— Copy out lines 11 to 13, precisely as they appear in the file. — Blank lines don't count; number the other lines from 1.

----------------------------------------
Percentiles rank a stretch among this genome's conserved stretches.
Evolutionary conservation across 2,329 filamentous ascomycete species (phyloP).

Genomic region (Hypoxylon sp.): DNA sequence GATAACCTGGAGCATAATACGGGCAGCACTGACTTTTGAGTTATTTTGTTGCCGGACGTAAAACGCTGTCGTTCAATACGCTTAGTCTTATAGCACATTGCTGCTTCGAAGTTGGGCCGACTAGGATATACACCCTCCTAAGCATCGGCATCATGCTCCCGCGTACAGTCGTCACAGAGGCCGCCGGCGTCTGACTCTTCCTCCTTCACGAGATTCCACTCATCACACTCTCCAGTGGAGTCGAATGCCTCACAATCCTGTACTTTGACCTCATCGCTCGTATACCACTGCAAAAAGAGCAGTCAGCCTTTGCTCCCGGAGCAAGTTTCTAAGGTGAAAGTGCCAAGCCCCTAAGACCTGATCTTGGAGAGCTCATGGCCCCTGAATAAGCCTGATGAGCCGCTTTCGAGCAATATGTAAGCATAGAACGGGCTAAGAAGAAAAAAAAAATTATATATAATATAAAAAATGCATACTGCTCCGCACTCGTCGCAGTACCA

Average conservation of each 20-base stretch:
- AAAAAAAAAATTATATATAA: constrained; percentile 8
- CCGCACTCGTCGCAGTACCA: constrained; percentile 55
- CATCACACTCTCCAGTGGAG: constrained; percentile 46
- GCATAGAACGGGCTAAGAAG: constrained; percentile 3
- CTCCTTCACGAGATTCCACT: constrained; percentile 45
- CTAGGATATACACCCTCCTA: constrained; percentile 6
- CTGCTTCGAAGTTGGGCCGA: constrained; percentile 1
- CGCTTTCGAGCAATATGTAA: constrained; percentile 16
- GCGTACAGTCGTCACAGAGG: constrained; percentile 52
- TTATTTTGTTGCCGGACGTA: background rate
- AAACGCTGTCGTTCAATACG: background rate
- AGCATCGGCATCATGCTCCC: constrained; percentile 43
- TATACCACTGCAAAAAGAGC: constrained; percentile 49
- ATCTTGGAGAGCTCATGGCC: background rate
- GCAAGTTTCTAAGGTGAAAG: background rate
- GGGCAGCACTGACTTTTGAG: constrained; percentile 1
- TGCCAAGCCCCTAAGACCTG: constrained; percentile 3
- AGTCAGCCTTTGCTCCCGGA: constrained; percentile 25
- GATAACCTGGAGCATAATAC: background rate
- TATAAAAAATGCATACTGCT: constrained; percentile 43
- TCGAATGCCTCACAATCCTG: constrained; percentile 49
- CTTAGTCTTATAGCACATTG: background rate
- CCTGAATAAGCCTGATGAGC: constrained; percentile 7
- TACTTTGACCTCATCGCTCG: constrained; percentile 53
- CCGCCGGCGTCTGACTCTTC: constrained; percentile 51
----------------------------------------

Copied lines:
- CTGCTTCGAAGTTGGGCCGA: constrained; percentile 1
- CGCTTTCGAGCAATATGTAA: constrained; percentile 16
- GCGTACAGTCGTCACAGAGG: constrained; percentile 52